The cat flea (C. felis) is the most common species of fleas found infesting cats throughout the world and in some countries is even the most common species infesting dogs, including the countries Queensland, Australia, Egypt, Denmark, Argentina, Puerto Rico, France, Germany, and England, and the states of Virginia, California, Wisconsin, Florida, and Indiana.  Aside from dogs and cats, the cat flea has also been found to harbor among other animals such as coyotes, red and gray foxes, bobcats, Florida panthers, skunks, raccoons, opossums, ferrets, and several species of rodents.  This wide range of hosts this species has the ability to inhabit has allowed for it to spread throughout most of the inhabited areas of the world.  The only limiting factor to its spread is the inability for it to survive at temperatures below -1°C for more than five days at any stage of its life cycle.  Also, for cat flea larvae to have optimum development, temperatures ranging from 20 to 30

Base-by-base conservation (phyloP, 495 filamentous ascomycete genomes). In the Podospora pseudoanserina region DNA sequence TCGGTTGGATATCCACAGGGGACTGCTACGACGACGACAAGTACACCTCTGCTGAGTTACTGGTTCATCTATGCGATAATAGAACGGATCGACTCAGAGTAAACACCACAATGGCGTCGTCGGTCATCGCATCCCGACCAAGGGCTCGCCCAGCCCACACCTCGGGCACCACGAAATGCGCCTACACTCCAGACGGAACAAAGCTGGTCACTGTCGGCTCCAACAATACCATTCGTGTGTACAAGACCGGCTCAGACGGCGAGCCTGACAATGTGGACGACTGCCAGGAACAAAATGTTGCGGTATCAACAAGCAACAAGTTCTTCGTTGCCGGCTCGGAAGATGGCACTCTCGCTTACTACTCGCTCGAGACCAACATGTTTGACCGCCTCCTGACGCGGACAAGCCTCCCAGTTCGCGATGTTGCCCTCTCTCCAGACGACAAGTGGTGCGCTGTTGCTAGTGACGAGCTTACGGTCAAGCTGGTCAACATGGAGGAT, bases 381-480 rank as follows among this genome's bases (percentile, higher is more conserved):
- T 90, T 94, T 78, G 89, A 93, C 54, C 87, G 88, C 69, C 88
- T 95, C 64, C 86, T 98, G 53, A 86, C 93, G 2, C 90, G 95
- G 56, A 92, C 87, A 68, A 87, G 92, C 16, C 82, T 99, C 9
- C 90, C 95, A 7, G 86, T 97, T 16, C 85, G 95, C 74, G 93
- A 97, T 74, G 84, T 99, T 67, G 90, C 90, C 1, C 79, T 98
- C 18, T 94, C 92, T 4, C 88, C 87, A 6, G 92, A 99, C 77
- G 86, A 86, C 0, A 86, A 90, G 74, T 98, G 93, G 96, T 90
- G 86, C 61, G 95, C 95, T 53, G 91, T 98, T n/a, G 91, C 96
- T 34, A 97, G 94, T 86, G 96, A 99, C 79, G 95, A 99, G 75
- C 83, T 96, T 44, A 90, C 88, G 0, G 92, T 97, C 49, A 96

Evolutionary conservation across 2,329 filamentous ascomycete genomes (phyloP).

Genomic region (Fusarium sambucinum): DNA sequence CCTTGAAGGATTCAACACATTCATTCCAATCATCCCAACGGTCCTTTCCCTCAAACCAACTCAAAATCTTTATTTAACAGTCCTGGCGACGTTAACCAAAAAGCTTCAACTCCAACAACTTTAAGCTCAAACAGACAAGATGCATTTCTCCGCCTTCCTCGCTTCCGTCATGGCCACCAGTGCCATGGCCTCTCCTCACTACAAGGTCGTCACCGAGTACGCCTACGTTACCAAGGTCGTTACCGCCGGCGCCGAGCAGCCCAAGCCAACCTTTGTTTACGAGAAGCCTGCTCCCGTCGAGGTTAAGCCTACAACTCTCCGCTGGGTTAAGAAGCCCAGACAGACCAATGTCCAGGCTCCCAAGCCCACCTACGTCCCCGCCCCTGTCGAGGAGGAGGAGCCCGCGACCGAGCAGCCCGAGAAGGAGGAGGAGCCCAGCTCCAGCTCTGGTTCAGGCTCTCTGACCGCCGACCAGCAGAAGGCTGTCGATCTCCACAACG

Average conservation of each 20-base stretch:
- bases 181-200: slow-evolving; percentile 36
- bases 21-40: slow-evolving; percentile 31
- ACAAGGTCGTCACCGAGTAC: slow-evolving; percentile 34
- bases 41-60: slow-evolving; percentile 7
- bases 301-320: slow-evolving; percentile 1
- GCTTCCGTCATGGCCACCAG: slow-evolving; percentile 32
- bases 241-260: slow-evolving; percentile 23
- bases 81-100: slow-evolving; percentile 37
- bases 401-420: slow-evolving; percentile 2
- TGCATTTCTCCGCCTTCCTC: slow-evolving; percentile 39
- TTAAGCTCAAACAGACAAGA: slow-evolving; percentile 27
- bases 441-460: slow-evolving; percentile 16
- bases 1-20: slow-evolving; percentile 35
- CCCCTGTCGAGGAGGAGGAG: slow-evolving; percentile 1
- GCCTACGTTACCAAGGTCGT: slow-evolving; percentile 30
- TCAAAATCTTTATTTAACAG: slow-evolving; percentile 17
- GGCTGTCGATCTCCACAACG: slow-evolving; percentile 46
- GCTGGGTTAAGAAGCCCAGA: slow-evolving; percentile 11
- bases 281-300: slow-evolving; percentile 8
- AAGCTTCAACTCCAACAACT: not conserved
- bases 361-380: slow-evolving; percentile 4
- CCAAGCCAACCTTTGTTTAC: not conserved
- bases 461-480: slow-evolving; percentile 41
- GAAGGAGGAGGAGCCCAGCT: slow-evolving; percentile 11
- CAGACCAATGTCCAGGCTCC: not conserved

°C and a humidity greater than 70% are required, which can limit the locations of where it can be found at times. (Rust and Dryden 1997)

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